Battle against New Zealand mud snail intensifies
From The Malibu Times
The Santa Monica Bay Restoration Commission, UCLA and Heal the Bay released a report last month that says the highly invasive New Zealand mud snail is present in 15 of the 44 sites surveyed in the Malibu Creek watershed. Mud snails were found in Medea Creek, Malibou Lake and multiple sites in Malibu Creek and Las Virgenes Creek, including the confluence of Las Virgenes and Malibu Creeks.
The presence of New Zealand mud snails threatens current efforts at habitat restoration and protection, particularly those to restore populations of the endangered steelhead trout, according to Heal the Bay.
"The good news is many of the watershed's streams are not yet infested, so we can act now to protect the others," said Los Angeles City Councilmember Jack Weiss, chair of the Santa Monica Bay Restoration Commission, in a press release.
Typically spread by humans on wet boots, waders and gear, New Zealand mud snails reproduce by cloning. A single snail is capable of producing a colony of 40 million in the course of a single year. In large numbers, these, algae-eating snails can completely cover a streambed and wreak havoc on local stream ecosystems, causing devastating impacts on local fish and amphibians.
Around 400 warning signs will be posted at trailheads and access points throughout the Santa Monica Mountains. The signs describe simple steps to prevent the spread of mud snails, including transferring anything wet from stream to stream, removing all mud and debris and completely drying one's belongings.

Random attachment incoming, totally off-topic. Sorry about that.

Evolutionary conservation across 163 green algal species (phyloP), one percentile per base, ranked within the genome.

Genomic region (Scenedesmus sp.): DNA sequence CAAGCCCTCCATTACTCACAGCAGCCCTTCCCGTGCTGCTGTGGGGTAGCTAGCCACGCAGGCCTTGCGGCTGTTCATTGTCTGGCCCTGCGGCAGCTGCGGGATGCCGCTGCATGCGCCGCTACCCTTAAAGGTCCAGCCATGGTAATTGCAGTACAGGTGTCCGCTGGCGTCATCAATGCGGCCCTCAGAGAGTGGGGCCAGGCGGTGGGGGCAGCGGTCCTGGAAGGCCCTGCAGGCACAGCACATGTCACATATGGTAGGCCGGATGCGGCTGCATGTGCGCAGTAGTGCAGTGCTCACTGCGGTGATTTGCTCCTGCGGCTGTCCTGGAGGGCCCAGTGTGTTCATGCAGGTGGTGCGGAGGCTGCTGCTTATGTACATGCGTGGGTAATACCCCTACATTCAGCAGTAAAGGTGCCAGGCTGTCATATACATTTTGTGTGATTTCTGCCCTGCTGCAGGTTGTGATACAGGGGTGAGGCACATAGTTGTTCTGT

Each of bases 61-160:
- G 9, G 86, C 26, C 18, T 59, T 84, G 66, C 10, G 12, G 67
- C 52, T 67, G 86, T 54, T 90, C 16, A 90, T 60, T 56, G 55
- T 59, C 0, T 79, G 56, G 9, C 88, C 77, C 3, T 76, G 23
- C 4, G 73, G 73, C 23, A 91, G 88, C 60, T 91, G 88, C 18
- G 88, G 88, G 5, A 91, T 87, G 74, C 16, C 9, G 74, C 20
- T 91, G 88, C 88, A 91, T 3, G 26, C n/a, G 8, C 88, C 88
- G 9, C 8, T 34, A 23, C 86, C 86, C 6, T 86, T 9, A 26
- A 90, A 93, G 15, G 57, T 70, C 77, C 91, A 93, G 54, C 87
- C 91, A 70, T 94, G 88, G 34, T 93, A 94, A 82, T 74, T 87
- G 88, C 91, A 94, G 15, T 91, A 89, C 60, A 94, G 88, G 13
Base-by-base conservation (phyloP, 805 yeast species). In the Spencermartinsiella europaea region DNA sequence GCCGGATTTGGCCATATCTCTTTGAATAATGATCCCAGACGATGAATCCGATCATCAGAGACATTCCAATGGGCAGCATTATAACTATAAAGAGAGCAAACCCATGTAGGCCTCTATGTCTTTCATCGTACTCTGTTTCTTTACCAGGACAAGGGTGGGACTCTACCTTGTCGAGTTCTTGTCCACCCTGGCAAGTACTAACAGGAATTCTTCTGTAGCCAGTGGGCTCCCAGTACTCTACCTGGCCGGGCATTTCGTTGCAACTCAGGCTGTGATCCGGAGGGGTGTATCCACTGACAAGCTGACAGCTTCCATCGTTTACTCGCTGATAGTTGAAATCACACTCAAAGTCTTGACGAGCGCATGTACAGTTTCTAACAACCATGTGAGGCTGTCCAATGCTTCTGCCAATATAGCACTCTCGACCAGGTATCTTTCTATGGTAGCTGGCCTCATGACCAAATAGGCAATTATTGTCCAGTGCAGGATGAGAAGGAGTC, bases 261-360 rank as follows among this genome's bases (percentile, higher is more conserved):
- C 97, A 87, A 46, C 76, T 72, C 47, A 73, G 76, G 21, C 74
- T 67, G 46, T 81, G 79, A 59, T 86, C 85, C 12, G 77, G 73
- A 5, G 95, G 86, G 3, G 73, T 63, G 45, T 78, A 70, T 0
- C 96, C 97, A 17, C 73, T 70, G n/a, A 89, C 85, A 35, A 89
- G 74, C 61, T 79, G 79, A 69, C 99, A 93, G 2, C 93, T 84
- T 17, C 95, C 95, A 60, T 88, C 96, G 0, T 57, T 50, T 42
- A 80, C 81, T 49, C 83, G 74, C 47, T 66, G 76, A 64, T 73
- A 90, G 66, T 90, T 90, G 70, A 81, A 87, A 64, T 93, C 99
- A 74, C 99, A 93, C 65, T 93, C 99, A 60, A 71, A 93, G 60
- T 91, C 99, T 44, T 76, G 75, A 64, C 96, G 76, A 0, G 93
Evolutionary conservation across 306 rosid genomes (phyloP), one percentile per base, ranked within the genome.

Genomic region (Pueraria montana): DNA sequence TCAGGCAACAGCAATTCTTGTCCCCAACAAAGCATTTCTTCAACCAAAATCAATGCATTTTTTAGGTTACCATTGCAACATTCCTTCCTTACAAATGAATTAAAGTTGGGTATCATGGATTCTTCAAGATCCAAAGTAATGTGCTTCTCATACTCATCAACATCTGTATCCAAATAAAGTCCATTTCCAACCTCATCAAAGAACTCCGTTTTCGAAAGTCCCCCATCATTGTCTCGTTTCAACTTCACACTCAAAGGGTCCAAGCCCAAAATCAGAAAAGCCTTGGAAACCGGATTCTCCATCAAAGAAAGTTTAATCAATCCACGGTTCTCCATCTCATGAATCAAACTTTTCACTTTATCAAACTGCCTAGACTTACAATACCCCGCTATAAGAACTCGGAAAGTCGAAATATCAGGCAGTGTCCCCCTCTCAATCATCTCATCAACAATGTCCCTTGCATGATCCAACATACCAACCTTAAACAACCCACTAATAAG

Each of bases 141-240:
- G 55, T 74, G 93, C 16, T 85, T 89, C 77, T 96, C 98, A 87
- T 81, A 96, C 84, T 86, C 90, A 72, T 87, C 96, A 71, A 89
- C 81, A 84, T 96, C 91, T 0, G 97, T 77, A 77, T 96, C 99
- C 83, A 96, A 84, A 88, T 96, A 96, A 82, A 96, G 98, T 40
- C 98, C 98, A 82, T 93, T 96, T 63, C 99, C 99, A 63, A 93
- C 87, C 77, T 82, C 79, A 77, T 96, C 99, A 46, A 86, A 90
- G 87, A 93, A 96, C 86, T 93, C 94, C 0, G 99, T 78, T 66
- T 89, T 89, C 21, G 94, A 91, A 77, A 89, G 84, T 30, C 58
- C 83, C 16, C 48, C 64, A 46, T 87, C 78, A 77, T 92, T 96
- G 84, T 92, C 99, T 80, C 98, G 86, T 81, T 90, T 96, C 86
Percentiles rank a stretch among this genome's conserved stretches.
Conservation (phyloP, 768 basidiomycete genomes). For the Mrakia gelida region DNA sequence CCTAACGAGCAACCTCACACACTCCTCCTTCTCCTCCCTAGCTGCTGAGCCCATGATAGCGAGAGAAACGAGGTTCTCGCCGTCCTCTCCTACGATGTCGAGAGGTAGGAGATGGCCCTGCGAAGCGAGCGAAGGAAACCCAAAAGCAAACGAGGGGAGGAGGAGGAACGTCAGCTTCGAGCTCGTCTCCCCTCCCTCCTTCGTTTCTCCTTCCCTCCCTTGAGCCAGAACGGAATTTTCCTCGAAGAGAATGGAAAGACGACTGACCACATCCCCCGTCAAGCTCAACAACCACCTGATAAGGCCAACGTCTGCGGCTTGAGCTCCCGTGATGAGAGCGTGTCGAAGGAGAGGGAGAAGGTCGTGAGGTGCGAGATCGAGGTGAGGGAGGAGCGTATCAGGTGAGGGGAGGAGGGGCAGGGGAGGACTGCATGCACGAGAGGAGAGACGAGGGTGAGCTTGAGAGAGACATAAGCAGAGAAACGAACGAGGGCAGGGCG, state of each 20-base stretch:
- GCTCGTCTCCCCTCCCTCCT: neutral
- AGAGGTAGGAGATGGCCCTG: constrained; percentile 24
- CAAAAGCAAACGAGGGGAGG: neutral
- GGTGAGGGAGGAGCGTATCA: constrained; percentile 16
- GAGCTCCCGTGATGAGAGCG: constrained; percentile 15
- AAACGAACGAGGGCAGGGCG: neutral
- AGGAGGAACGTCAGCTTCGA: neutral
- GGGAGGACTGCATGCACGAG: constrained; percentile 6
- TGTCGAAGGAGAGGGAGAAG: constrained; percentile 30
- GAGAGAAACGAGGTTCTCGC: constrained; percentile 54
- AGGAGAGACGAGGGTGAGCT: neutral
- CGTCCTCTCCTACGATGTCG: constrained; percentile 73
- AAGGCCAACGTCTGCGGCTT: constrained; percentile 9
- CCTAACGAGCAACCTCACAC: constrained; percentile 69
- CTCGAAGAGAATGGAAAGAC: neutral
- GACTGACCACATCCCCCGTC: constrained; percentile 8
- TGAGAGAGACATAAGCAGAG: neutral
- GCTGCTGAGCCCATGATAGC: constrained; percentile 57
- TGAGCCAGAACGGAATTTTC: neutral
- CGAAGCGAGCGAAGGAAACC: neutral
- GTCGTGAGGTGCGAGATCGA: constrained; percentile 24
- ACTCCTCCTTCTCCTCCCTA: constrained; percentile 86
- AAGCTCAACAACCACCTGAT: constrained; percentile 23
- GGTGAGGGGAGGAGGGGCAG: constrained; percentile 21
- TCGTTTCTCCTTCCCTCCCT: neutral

"Although there is no evidence to indicate they have spread to other Santa Monica Mountain watersheds at this time, these findings make clear the need to prevent further spread of the New Zealand mud snail to all Southern California streams," said Mark Abramson, Stream Team manager for Heal the Bay, who initiated the site study. "There is no easy way to eradicate the snail."
Efforts are currently underway to develop education and outreach on mud snails, and to incorporate decontamination protocols into Santa Monica Mountains environmental monitoring programs. Many monitoring programs were suspended following the discovery of the New Zealand mud snail in May 2006 and are now set to resume over the next few months.
Did You Know?
A core group of dedicated National Park volunteers, often laboring in the hot sun, built a native plant nursery from the ground up in 2002. Native plants, from the common Ceanothus to the endangered Lyons pygmy daisy germinated in this volunteer-run nursery will help restore disturbed habitat.